MISSION VIEJO, Calif. (AP) — Basem el-Kurd is a suburban, white-collar Republican who voted for George W. Bush in the last presidential election.
But Mr. el-Kurd also is a Muslim and the photos of U.S. troops abusing Iraqi prisoners have sparked a bitter mix of outrage, shock and shame within him.
“I used to be proud when I traveled around the world and said ‘I am an American,’” said Mr. el-Kurd, 48, after attending Friday prayers at his local mosque. “I don’t have that pride any more.”
His anger was shared by many American Muslims, who said they have had difficulty defending their adopted country to relatives back home who saw photos of Iraqi prisoners stripped naked, abused and humiliated by U.S. soldiers.
Yesterday, President Bush in his weekly radio address called the abuse “a stain on our country’s honor and reputation,” but said it would not deter the U.S. mission to bring democracy to Iraq.
The president said the abuse and sexual humiliation of prisoners in Iraq’s notorious Abu Ghraib prison “was the wrongdoing of a few” and should not reflect on the thousands of U.S. military personnel “who are serving and sacrificing in Iraq.”
Mr. Bush, who earlier in the week apologized for the abuse, indicated that punishment arising from the prison incident will go beyond the seven members of the Army Reserve’s 372nd Military Police Company already charged by the military.
In a separate radio broadcast, however, Democrats suggested that was not enough.
Retired Army Gen. Wesley Clark, a former Democratic presidential candidate, suggested that the prison abuses were another example of Mr. Bush’s poor leadership.
The president “made mistake after mistake as commander in chief, taking us into a war we didn’t have to wage, alone and under false pretenses, and is now managing it poorly,” Mr. Clark said in the Democratic response to Mr. Bush.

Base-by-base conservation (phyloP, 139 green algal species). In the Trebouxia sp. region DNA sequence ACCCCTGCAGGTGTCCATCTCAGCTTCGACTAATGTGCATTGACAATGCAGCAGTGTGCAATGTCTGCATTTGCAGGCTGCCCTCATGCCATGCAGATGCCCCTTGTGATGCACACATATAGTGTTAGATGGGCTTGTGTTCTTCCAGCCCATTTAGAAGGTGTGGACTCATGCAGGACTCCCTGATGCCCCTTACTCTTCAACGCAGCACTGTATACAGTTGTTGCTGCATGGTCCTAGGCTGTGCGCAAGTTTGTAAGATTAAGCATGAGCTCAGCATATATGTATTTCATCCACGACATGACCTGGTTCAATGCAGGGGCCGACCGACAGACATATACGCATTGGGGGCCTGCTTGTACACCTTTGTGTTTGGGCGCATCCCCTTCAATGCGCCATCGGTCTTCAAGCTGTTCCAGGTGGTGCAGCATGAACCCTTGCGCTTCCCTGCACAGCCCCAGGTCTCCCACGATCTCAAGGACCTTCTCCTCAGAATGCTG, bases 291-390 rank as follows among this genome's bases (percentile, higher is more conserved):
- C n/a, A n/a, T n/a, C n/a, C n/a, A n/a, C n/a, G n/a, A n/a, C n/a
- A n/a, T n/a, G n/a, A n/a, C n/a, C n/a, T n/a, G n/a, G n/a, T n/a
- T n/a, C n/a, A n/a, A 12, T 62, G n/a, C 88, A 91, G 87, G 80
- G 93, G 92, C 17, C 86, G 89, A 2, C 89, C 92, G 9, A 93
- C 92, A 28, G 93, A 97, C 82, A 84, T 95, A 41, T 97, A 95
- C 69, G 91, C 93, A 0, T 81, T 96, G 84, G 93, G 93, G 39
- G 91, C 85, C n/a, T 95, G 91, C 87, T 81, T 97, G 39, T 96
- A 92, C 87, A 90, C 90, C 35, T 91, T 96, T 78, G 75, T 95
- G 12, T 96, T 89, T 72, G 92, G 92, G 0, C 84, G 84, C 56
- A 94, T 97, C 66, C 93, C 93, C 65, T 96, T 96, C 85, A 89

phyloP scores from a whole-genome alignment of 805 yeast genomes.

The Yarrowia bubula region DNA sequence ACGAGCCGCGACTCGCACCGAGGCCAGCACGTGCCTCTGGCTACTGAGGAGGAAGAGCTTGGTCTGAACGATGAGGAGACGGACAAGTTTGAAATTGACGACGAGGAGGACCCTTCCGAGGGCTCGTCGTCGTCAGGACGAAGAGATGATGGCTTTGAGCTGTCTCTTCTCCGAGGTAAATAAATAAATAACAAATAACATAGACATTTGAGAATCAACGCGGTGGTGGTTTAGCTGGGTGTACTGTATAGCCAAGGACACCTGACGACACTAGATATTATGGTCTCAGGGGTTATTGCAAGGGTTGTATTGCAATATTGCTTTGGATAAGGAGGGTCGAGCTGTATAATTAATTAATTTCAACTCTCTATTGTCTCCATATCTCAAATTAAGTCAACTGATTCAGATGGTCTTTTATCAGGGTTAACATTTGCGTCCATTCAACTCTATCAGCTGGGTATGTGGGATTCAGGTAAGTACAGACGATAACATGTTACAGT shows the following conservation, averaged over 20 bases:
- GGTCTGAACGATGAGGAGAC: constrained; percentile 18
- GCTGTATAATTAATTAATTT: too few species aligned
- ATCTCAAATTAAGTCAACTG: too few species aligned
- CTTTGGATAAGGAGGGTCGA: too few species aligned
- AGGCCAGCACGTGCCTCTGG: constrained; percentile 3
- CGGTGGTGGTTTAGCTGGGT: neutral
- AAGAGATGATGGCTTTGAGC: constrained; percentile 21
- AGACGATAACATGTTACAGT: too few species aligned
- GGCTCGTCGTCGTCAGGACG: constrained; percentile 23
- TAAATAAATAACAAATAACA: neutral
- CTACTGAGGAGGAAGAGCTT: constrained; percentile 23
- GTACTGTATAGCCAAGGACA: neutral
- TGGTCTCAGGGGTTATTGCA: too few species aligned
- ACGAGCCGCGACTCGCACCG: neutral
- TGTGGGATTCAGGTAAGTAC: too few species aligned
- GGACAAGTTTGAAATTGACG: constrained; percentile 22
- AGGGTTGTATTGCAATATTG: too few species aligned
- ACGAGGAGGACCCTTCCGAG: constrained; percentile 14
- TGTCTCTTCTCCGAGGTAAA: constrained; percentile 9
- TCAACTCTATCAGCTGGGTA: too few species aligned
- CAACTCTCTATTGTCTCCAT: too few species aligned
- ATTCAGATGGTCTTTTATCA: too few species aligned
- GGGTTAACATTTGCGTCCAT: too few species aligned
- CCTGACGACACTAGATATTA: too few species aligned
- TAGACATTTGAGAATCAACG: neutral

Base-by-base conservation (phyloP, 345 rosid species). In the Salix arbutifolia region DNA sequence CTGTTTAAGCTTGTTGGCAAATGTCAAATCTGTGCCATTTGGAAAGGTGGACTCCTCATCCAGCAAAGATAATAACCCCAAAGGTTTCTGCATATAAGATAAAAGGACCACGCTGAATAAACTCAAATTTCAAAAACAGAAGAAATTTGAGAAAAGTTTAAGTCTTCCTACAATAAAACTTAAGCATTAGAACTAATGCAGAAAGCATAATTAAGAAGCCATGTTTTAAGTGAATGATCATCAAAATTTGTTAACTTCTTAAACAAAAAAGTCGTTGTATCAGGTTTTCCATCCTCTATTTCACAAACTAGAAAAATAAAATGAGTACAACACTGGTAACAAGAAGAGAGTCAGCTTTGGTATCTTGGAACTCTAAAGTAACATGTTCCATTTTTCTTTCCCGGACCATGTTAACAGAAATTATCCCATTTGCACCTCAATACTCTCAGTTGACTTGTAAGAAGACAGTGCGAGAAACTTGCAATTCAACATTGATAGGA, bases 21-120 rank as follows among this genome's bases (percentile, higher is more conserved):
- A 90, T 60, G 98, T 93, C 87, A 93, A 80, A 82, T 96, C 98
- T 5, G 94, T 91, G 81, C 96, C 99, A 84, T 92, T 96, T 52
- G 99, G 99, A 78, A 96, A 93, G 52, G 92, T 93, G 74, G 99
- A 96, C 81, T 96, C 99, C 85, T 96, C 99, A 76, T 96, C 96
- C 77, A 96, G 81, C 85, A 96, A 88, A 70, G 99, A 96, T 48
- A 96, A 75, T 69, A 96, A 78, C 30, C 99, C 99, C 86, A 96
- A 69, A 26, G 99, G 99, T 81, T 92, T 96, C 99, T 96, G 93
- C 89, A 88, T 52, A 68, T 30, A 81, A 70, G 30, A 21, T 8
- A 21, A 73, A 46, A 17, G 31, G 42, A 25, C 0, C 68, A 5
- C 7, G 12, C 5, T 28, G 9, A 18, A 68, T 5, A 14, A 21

At Mr. el-Kurd’s mosque, an angry prayer leader urged worshippers to write letters to Congress seeking Defense Secretary Donald H. Rumsfeld’s resignation —a suggestion that drew strong support from many in attendance.
“We are all appalled and dismayed,” said Mohannad Malas, a Laguna Beach businessman and native of Lebanon.
The irony that the prison was a notorious torture center under ousted Iraqi dictator Saddam Hussein did not go unnoticed by many.
“As an American, I am ashamed,” said Sohail Mohammed, a lawyer in Clifton, N.J. “We went over there to eradicate this kind of stuff. Now we’re doing it ourselves.”
As he led Friday’s prayer service in Mission Viejo, Hussam Ayloush said the war on terror had become a “war on Muslims” and that the United States had become the “new Saddam.”
“So let’s end this hypocrisy, this hypocrisy that we are better than the other dictator,” Mr. Ayloush told several hundred worshippers.
Several people said afterward that the abuses had undermined America’s moral standing in the world and perhaps made it a greater target of terrorist attacks.
“It will make recruiting terrorists a lot easier for whoever wants to recruit them,” said Syrian native Mutaz Ascha, a construction contractor.
In the San Diego suburb of Vista, Nadia Keilani, a 32-year-old Iraqi-born lawyer, said the abuses also have damaged U.S. efforts to stabilize the political situation in her native country.
“The rest of the world has grown more and more to dislike the American efforts in Iraq,” she said. “This has really taken away our moral high ground.”